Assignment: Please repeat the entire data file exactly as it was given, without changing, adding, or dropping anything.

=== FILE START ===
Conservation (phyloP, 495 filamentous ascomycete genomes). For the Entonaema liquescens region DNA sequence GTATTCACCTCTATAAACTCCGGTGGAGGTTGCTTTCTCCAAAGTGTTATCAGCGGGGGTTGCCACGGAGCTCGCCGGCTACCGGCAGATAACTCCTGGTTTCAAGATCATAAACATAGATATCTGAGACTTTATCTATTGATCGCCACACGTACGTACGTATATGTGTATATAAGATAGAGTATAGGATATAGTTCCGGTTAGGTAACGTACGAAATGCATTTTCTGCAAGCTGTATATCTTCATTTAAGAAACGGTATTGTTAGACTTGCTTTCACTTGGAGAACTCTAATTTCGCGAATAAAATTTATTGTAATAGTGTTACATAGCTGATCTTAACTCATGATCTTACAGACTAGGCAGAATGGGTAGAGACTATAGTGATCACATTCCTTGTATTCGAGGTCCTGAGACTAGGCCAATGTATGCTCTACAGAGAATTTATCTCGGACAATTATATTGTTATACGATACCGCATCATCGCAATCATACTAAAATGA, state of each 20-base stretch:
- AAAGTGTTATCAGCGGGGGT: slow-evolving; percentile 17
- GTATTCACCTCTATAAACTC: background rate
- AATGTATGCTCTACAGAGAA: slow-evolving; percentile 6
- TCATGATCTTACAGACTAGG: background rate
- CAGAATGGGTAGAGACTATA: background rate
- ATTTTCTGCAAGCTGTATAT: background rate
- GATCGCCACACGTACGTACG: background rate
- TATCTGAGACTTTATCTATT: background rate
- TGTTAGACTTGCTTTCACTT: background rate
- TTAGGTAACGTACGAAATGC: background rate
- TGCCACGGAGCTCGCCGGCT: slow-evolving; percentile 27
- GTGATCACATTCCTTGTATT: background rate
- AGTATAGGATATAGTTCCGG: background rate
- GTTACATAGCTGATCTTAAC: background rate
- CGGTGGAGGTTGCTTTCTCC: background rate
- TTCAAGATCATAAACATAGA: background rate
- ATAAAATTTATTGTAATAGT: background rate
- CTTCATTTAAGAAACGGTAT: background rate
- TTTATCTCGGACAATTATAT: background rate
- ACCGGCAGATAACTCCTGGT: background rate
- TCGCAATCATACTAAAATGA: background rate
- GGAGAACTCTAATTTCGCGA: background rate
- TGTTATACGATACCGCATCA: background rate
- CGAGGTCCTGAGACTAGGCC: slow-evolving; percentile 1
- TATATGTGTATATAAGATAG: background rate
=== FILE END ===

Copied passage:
Conservation (phyloP, 495 filamentous ascomycete genomes). For the Entonaema liquescens region DNA sequence GTATTCACCTCTATAAACTCCGGTGGAGGTTGCTTTCTCCAAAGTGTTATCAGCGGGGGTTGCCACGGAGCTCGCCGGCTACCGGCAGATAACTCCTGGTTTCAAGATCATAAACATAGATATCTGAGACTTTATCTATTGATCGCCACACGTACGTACGTATATGTGTATATAAGATAGAGTATAGGATATAGTTCCGGTTAGGTAACGTACGAAATGCATTTTCTGCAAGCTGTATATCTTCATTTAAGAAACGGTATTGTTAGACTTGCTTTCACTTGGAGAACTCTAATTTCGCGAATAAAATTTATTGTAATAGTGTTACATAGCTGATCTTAACTCATGATCTTACAGACTAGGCAGAATGGGTAGAGACTATAGTGATCACATTCCTTGTATTCGAGGTCCTGAGACTAGGCCAATGTATGCTCTACAGAGAATTTATCTCGGACAATTATATTGTTATACGATACCGCATCATCGCAATCATACTAAAATGA, state of each 20-base stretch:
- AAAGTGTTATCAGCGGGGGT: slow-evolving; percentile 17
- GTATTCACCTCTATAAACTC: background rate
- AATGTATGCTCTACAGAGAA: slow-evolving; percentile 6
- TCATGATCTTACAGACTAGG: background rate
- CAGAATGGGTAGAGACTATA: background rate
- ATTTTCTGCAAGCTGTATAT: background rate
- GATCGCCACACGTACGTACG: background rate
- TATCTGAGACTTTATCTATT: background rate
- TGTTAGACTTGCTTTCACTT: background rate
- TTAGGTAACGTACGAAATGC: background rate
- TGCCACGGAGCTCGCCGGCT: slow-evolving; percentile 27
- GTGATCACATTCCTTGTATT: background rate
- AGTATAGGATATAGTTCCGG: background rate
- GTTACATAGCTGATCTTAAC: background rate
- CGGTGGAGGTTGCTTTCTCC: background rate
- TTCAAGATCATAAACATAGA: background rate
- ATAAAATTTATTGTAATAGT: background rate
- CTTCATTTAAGAAACGGTAT: background rate
- TTTATCTCGGACAATTATAT: background rate
- ACCGGCAGATAACTCCTGGT: background rate
- TCGCAATCATACTAAAATGA: background rate
- GGAGAACTCTAATTTCGCGA: background rate
- TGTTATACGATACCGCATCA: background rate
- CGAGGTCCTGAGACTAGGCC: slow-evolving; percentile 1
- TATATGTGTATATAAGATAG: background rate